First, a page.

Disagree on the important stuff—whether you want to have a family, how to spend your money, and where you see yourselves in the future—and your relationship might not make it.
But sex is also pretty damn vital to your relationship. And as the years pass, how often you have it can ebb and flow. So what happens if you’re not on the same page about that?
It’s normal—and even if one of you would prefer to have it more, having less sex might not be the deal-breaker you think.
In fact, a survey of over 5,000 people from Open University in the U.K. discovered that sexual intimacy, desire, and frequency of sex do tend to fluctuate over the years in a long-term relationship. Generally, men wanted more sex than women.
About 30 percent of women without children said their partner wants to have sex more than they do, while only 17 percent of men said the same. The difference became even more pronounced when kids were added to the mix, with 40 percent of mothers saying their partner wanted more sex, compared to just 10 percent of fathers.
But here’s the interesting thing: Having sex less often wasn’t linked to lower levels of relationship or partner satisfaction, the research found.That could be because people in the study were committed to being together and were willing to make things work, explains study author Jacqui Gabb, Ph.D. Happy couples recognized that their ebbs and flows in the sack weren’t a life sentence—they believed it could change. And instead of ruminating over the sex drop, they found creative ways to sidestep it.
How’d they do it? Below, the successful strategies that emerged from the research—and how to employ them if your sex lives aren’t quite synced up.
Related: How to Talk About Sex With Your Wife
Tip to Try When Your Sex Drive Differs: Laugh
In happy couples, sex was really important, but it wasn’t everything, notes Gabb.
If you’re looking at a dip in sex drive as an issue that will always remain, it raises the pressure to do something about it immediately. But happy couples found ways to put it aside instead of thinking it to death.
Not ruminating on the issue helps takes the pressure off, Gabb says.
Try laughing instead. “If you laugh about something together, there’s this sense of being in it together,” she says. Not only are you easing the tension on the issue at hand, but laughter boosts intimacy outside of the bedroom, too. In fact, some studies find people are more likely to open up when they’re laughing.
Added bonus: Make her laugh could turn her on, too. Previous research published in the journal Evolutionary Psychology finds women are more likely to initiate sex with a funny partner.
Tip to Try When Your Sex Drive Differs: Date Her
Even if she doesn’t want to get busy under the sheets, it doesn’t mean she doesn’t want you close.
So plan date nights, weekend trips, or even an evening walk with your partner, and make cuddling and kissing a priority. Nonsexual closeness is important in relationships, too, and can build other forms of intimacy, says Gabb.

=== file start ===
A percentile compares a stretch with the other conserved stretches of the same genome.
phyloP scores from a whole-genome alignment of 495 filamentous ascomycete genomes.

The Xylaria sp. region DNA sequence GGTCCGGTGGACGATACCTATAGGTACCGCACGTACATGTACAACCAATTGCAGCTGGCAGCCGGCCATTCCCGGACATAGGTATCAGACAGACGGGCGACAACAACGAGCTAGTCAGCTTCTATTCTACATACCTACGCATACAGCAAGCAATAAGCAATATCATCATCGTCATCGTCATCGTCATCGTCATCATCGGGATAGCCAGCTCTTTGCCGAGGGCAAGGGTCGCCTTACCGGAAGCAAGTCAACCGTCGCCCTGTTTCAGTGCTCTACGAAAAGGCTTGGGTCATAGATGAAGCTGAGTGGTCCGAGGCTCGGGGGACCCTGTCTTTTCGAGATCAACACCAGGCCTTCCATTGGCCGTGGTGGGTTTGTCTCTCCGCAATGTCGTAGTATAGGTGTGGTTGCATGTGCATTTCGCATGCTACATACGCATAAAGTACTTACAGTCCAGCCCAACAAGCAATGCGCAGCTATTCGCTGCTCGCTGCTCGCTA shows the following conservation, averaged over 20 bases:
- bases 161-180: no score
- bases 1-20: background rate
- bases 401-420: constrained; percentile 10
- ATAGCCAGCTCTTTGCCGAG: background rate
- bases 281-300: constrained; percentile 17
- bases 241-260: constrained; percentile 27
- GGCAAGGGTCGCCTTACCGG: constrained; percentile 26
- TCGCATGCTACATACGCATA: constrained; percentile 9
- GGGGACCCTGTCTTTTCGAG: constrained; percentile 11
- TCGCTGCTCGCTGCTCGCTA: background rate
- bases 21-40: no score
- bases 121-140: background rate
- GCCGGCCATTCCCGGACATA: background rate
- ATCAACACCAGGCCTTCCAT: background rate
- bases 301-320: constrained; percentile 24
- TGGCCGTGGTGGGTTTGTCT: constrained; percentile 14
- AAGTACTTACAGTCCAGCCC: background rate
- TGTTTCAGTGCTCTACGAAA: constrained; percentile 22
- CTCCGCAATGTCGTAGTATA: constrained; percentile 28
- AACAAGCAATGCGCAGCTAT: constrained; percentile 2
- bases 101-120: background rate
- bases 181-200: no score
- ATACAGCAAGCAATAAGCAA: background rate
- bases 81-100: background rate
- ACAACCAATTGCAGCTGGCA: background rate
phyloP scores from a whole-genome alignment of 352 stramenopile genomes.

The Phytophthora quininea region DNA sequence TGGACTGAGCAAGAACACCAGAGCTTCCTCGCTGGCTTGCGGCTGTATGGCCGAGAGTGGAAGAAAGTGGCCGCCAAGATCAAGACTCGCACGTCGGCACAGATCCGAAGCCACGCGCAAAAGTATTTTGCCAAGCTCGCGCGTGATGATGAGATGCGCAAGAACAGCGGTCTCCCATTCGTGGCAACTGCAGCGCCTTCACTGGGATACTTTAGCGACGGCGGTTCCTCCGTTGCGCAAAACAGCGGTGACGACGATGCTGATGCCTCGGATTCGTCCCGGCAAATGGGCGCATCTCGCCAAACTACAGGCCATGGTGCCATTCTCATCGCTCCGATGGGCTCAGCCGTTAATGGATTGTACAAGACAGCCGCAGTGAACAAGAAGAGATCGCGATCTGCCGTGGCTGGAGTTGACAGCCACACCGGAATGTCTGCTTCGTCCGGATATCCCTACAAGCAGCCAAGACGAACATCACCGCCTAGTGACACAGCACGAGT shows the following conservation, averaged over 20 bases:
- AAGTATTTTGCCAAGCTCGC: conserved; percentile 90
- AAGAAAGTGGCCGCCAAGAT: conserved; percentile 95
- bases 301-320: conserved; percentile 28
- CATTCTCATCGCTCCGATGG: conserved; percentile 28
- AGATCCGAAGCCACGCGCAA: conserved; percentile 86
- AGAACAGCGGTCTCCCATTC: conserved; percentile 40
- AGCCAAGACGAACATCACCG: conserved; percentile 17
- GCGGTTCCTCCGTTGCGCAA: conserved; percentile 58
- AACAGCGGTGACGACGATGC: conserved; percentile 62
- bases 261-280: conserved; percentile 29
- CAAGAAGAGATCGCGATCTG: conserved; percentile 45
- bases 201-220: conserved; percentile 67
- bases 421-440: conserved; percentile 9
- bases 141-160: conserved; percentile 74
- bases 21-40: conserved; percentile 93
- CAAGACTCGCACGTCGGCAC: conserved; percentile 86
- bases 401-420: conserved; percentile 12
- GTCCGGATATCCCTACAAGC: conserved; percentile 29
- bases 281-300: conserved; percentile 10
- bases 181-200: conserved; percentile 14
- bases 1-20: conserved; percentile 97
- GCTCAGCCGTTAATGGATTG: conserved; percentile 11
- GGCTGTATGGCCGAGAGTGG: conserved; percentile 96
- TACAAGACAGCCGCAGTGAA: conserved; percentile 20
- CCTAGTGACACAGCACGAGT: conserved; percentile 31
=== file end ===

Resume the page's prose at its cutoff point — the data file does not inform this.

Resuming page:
Building intimacy in these ways can flow over into the bedroom, too, says Gabb, because you’re focusing on one another. Enhancing intimacy by ‘touching base’ can help you feel more connected and committed, she notes.
Tip to Try When Your Sex Drive Differs: Have a ‘Sex Bed’
In the study, kids falling asleep in the bed or a partner snoring were listed as some of the common barriers to a bustling sex life. One way to fight back: separate beds.
But before you assume that’s the opposite of sexy, think about it this way: Getting shuteye away from your partner can allow for a better night’s sleep, which might make the two of you more likely to be up for sex at other times. This can also make sex seem more like a date—which can help keep sex on the calendar.
If your children sleep with you, choosing another bed in the house for sex can re-introduce intimacy, too, Gabb notes. We won’t tell the guests.
Tip to Try When Your Sex Drive Differs: Find Your Independence
Another tactic happy couples used: Living apart, but together.
Sounds confusing, but it doesn’t have to be as extreme as actually maintaining a separate living arrangement from your other half.
Happy couples who lived together focused on their lives away from each other, notes Gabb. “When you live together, you share everything. A lot of couples were talking about the need to be apart.”
Gabb says: “The adage that ‘familiarity breeds contempt’ or at least boredom was not particularly prevalent in our data.” But, she notes, happy couples reported feeling more ‘themselves’ when they took time to focus on themselves every now and then.
A man cave in your home, a guy’s night once a week, or finally signing up for those boxing classes can be the escape you—and your sex life—need.
Tip to Try When Your Sex Drive Differs: Be Thoughtful
Thoughtful gestures—picking up her favorite candy on the way home from work or taking the dog for a walk in the rain so she doesn’t have to—go a long way in feeding into a relationship, says Gabb.
“Sexual relationships benefit when positive relationship behaviors are taking place because the relationship as a whole feels more nourished and appreciated,” she says. “That can feed into greater sexual intimacy.”